Sing Like a Bee
With regular practice of bhramari, bliss arises in the heart.
By Timothy McCall, MD
“As you exhale, make the sound of the female honeybee,” the sari-clad instructor sweetly intoned as I sat in class at the Swami Vivekananda ashram, outside of Bangalore. Later that same year, at a conference in the Rocky Mountains, I had occasion to try the buzzing-bee pranayama again, this time with Rod Stryker. Maybe it was the altitude, or the way Stryker taught it that day, but for some reason this ancient practice of bhramari really spoke to me. I felt calm and clear, and the sound continued to resonate in me long after the class ended. I began a daily practice, one I’ve continued for years now. Through bhramari I became sensitized to the physical vibration of sound waves, which, quite unexpectedly, awoke in me a love of chanting, something I’d been slow to embrace.
Bhramari, a safe, easy-to-learn practice, has tremendous therapeutic potential. Like other pranayamas, its power comes partly from its effects on the autonomic nervous system (ANS). Lengthening the exhalation relative to the inhalation activates the calming parasympathetic branch of the ANS. For those who suffer from anxiety or anxious (rajasic) depression, the practice can begin to quiet the mind within a few breaths. The noise of bhramari’s incessant buzzing can drown out the endless mental tape loops that can fuel emotional suffering, at least for a few minutes, making it a useful starting point for those whose minds are too “busy” to meditate.
Find a comfortable seated position, either on the floor or in a chair. If you choose to sit on the floor, place enough support under your pelvis so that your thighs angle down and you keep the natural curve of your lumbar spine. If you prefer a chair, scoot forward and sit at the edge of the seat so that your thighs angle down and your feet are flat on the floor. (If your feet don’t reach the floor, rest them on a couple of yoga blocks.)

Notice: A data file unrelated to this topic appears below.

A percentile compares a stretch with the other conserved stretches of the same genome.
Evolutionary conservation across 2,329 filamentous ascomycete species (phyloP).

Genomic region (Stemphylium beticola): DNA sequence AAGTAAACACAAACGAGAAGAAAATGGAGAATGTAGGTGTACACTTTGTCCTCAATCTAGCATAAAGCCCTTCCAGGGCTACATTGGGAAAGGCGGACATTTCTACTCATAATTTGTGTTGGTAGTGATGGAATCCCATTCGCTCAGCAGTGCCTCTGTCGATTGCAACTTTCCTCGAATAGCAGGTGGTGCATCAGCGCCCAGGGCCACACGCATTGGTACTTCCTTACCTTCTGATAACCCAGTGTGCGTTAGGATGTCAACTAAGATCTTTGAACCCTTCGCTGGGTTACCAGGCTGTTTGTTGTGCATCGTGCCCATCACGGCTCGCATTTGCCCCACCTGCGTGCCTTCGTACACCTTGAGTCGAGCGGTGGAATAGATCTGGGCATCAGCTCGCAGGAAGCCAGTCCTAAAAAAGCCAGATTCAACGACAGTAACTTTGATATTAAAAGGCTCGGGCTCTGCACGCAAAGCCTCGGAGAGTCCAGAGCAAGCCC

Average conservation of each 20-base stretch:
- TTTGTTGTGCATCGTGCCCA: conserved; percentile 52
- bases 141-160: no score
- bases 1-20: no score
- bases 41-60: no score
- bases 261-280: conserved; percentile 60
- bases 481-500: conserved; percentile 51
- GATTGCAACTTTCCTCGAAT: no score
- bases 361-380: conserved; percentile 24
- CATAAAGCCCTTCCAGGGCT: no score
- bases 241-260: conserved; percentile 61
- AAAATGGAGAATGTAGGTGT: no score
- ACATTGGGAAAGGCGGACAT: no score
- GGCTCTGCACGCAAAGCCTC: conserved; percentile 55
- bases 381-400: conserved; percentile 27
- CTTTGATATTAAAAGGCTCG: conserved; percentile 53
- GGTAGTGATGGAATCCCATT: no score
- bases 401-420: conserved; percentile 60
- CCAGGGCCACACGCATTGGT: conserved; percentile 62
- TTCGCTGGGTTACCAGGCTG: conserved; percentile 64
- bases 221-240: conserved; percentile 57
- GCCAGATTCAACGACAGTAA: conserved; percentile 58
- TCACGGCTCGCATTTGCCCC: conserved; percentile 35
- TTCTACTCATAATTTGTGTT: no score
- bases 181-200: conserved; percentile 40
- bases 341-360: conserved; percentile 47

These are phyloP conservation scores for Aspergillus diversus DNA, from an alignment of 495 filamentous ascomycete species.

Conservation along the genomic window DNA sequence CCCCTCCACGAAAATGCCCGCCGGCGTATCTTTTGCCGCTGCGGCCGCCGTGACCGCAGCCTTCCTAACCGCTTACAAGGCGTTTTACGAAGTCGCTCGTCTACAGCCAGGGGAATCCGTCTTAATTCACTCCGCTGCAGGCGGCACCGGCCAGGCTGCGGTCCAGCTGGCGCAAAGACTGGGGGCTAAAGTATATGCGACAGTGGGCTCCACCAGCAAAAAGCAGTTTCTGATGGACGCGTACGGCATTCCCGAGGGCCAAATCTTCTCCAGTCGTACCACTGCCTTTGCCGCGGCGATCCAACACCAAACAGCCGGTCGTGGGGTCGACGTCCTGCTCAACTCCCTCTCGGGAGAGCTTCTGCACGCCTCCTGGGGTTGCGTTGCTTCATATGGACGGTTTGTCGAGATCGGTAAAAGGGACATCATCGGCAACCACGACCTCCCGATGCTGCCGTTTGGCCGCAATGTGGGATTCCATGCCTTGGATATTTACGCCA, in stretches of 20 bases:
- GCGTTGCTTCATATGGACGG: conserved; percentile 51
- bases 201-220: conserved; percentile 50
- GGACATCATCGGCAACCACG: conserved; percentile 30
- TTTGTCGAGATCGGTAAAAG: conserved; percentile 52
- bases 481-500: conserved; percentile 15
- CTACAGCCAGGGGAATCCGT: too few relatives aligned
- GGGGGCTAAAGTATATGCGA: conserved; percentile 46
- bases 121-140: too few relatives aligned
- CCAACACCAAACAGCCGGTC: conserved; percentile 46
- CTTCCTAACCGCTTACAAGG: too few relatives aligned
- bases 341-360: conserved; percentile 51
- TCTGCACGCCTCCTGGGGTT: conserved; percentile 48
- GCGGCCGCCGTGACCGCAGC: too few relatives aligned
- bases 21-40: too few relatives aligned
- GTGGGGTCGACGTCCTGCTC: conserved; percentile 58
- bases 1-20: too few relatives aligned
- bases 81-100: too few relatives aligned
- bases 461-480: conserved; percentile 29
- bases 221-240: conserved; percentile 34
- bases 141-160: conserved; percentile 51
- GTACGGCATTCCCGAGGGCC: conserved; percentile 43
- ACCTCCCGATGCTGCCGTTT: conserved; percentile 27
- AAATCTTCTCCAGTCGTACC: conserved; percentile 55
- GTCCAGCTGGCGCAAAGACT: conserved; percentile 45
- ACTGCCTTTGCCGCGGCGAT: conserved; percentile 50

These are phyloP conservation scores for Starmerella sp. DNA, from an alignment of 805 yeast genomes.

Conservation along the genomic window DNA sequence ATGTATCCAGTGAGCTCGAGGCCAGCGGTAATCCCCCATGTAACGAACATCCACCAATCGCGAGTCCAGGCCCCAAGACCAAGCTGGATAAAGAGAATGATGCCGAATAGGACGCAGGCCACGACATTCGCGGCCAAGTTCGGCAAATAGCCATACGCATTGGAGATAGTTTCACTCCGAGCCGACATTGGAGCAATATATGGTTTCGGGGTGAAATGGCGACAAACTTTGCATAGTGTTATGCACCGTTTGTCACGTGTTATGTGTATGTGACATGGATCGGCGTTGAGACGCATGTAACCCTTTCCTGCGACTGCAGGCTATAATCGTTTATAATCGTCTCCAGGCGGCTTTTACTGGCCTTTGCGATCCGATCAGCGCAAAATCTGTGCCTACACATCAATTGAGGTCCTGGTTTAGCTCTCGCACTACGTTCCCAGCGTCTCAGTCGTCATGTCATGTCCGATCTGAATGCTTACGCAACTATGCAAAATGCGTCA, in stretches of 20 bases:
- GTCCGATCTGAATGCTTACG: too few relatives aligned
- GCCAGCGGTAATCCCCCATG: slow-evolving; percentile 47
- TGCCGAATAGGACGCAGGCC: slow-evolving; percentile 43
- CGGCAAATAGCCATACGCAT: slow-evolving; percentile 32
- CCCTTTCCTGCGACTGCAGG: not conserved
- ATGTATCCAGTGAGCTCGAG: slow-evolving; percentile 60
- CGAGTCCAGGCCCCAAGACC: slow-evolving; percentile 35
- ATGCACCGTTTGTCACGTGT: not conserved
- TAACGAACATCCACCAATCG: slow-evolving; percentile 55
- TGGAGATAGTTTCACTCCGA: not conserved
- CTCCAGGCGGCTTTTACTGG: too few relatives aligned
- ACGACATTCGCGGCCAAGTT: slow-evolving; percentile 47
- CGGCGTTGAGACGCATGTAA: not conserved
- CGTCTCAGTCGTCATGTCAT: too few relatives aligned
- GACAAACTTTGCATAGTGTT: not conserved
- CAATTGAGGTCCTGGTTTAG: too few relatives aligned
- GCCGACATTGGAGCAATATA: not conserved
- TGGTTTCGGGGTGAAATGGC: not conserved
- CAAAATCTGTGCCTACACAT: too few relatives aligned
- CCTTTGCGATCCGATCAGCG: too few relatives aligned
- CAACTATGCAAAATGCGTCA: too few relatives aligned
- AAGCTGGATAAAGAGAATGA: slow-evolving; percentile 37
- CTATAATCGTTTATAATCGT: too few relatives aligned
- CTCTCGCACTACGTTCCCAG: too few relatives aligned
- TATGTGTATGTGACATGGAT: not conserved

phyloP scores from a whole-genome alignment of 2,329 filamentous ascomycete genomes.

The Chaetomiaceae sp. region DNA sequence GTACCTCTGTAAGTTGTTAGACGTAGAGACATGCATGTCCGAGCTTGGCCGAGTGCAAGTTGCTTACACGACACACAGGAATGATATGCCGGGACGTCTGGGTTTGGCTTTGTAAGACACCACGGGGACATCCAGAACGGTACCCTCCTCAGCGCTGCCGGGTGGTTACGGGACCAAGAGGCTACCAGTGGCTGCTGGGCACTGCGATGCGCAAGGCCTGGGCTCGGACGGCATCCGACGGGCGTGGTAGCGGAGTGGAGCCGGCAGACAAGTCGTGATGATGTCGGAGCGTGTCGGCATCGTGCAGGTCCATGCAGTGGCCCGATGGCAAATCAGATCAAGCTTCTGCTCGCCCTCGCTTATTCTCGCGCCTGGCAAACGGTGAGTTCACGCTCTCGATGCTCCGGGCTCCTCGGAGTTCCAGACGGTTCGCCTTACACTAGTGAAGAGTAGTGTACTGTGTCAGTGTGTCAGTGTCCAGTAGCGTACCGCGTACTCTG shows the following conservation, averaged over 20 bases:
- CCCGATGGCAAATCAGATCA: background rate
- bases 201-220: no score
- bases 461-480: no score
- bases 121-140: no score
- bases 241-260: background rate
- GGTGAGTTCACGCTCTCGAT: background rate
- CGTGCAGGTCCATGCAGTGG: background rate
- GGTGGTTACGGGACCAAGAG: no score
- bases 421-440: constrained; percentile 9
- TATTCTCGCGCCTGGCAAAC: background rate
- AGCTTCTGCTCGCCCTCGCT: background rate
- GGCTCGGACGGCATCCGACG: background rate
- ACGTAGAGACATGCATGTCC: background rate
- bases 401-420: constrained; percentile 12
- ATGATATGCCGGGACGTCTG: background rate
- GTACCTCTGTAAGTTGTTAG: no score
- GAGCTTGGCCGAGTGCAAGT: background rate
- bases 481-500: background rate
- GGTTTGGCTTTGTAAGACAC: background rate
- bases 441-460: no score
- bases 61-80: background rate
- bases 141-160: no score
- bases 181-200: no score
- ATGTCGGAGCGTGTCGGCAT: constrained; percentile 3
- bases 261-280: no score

Always balance effort and ease. Make a buzzing sound of moderate volume, but never force it. Keep your facial muscles loose, your lips lightly touching, and your jaw relaxed, with the upper and lower rows of teeth slightly separated. Prolong the buzzing sound on the exhalation as long as it’s comfortable and you can still inhale smoothly, without gasping for air. If you start to feel agitated, back off and return to normal breathing.
Sit comfortably and allow your eyes to close. Take a breath or two to settle in and notice the state of your mind. When you’re ready, inhale and then, for the entire length of your exhalation, make a low- to medium-pitched humming sound in the throat. Notice how the sound waves gently vibrate your tongue, teeth, and sinuses. Imagine the sound is vibrating your entire brain (it really is). Do this practice for six rounds of breath and then, keeping your eyes closed, return to your normal breathing. Notice if anything has changed.
Once again, settle in for a breath or two to prepare. Now do six more cycles of basic bhramari. After your sixth round, switch to silent bhramari, in which you imagine making the buzzing sound on each exhalation. Do for six rounds. Notice whether you can still sense vibrations in your face and sinuses.
Bhramari with Shanmukhi Mudra (Variation)